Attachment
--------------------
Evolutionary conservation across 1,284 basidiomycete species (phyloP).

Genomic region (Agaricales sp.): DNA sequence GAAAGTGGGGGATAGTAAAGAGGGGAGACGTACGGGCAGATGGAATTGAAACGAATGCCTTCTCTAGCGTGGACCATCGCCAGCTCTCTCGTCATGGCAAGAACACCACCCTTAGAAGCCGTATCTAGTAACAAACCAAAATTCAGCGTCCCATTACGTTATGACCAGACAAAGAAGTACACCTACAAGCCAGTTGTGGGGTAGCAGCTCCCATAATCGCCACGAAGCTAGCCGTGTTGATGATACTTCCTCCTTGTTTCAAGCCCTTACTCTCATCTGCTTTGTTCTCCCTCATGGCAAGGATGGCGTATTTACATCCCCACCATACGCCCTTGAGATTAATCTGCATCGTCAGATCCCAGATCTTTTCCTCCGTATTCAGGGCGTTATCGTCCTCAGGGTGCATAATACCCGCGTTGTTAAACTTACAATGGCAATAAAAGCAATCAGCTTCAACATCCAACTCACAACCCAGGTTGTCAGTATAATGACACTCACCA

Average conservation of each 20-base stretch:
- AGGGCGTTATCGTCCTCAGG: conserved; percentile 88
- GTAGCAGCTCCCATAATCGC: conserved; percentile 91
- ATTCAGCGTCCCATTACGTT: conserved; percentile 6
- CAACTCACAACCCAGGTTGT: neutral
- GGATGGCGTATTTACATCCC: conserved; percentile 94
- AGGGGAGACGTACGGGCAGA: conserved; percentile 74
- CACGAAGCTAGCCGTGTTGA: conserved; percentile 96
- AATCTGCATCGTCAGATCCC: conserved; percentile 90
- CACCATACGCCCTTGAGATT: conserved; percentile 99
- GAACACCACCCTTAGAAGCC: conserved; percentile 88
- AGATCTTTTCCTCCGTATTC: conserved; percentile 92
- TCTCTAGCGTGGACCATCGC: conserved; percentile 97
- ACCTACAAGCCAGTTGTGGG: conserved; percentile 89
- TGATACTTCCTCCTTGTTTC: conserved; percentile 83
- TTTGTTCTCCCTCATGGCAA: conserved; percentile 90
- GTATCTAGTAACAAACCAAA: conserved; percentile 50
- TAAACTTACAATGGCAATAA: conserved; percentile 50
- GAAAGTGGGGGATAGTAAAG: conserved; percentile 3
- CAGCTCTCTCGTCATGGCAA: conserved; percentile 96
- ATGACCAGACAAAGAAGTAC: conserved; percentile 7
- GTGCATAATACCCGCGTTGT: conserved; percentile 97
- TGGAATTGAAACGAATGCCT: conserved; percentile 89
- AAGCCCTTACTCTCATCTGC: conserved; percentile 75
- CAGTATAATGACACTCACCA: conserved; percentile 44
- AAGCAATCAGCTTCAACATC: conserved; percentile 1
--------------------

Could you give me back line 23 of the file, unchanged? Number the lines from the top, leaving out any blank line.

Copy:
- ATGACCAGACAAAGAAGTAC: conserved; percentile 7